This is an archived article that was published on sltrib.com in 2014, and information in the article may be outdated. It is provided only for personal research purposes and may not be reprinted.
I want to thank Bishop Harrison and other LDS Church leaders for standing tall. There was a time when I was worried about my daughter's attitude toward the church. All through her teenage years, I nursed an anxiety about what her behavior would make of her. The church's recent forceful action against Ordain Women has effected a tremendous change for the better in my daughter.
All teens rebel. The myriad forms of their rebellion tune themselves uniquely against their parents' values, so that, no matter what an earnest, well-meaning parent might do, the teenage genius for contrariness will find a way to say no.
My daughter has been particularly obstinate. In my most desperate moment, in her most intractable year, I sat her down and told her, as plainly as I could, "Please, for the love of heaven, get drunk, smoke some weed, get arrested for public disorderliness. Do something. You're too young to be so straitlaced."
She did not flinch. Looking back with those still, warm eyes, she only said to me, "Do be silent, Daddy. I'm going to be righteous, and you can't stop me." It broke my heart. I lay awake, night after night, tortured that she would grow to be a stranger to her own father.
But, during the past year, the church's persecution of Ordain Women has turned my disturbingly straight arrow into a right proper agitator. Gone are the days when she would ask to go to church while we were on vacation. Gone is the 16-year-old who would stay out until well after dark shuffling the sister missionaries from hither to yon in my car. Gone is the girl who overpaid her tithing, just in case.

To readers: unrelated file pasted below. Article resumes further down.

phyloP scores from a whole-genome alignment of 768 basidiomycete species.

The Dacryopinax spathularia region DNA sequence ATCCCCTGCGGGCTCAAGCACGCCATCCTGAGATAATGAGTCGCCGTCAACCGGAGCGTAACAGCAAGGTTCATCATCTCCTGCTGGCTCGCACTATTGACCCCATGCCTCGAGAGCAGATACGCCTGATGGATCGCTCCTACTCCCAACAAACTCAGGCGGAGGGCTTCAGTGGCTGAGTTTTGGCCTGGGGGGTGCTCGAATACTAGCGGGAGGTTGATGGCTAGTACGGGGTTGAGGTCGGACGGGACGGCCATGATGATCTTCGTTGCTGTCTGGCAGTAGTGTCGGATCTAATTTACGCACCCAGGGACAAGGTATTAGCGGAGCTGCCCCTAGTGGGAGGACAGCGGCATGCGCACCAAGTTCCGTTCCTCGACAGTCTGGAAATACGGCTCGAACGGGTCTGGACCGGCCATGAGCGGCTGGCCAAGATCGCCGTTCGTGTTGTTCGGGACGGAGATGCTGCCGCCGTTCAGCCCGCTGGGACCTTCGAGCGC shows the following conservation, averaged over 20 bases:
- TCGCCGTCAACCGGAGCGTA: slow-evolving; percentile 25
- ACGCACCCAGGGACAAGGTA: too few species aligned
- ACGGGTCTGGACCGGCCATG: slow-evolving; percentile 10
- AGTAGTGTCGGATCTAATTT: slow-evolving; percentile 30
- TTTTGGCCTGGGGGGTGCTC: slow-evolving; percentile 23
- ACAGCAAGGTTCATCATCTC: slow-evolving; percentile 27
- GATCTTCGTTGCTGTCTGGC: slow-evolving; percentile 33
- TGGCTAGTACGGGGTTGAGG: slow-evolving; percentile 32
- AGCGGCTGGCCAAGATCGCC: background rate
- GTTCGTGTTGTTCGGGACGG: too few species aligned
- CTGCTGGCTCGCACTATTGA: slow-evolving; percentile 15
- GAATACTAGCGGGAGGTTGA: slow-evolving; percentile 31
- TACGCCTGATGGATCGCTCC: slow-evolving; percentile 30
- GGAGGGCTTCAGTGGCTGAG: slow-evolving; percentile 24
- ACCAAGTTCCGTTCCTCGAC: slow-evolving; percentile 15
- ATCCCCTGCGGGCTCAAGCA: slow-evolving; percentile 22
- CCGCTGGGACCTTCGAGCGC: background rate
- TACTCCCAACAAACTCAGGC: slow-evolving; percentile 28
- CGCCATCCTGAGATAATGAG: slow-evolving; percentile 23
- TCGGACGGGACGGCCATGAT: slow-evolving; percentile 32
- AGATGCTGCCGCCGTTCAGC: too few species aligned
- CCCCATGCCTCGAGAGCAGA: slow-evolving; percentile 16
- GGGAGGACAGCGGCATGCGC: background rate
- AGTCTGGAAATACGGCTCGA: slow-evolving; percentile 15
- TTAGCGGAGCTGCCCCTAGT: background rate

In the past year, my daughter, who is now 20, has responded to the church's maneuvers to shame and to silence Ordain Women with an indignation that would shock me if it didn't delight me so much. The little girl who would blush at the hint of evil speaking has found an authentic voice that does not mask its consternation.
Now we enjoy loud laughter together. Now we listen to AC/DC in the house. Turned up to 11.
When she read Bishop Mark M. Harrison's shamelessly imperious letter to Kate Kelly, and its bewildering threat to excommunicate Kelly across the vast geographic gulf between his ward in Virginia and hers in Utah, my once-never-contrary daughter posted the news to her local YSA Relief Society's web page. I will tell you that this LDS father's joy was full when she complained to me with jagged terms that the site's moderator had removed her post.
My little girl has come back to me. And I have Bishop Mark M. Harrison and whichever other church authorities are behind the persecution of Ms. Kelly and OW to thank. Bless you, one and all. That might sound like sarcasm, and coming from me, I can appreciate that you might not be certain. But let me try to say it as sincerely as I can: bless you, for helping my daughter see divine light.
David Mason is an associate professor at Rhodes College in Memphis and author of Theatre and Religion on Krishna's Stage and My Mormonism. His biography of Brigham Young will be available in December from Routledge.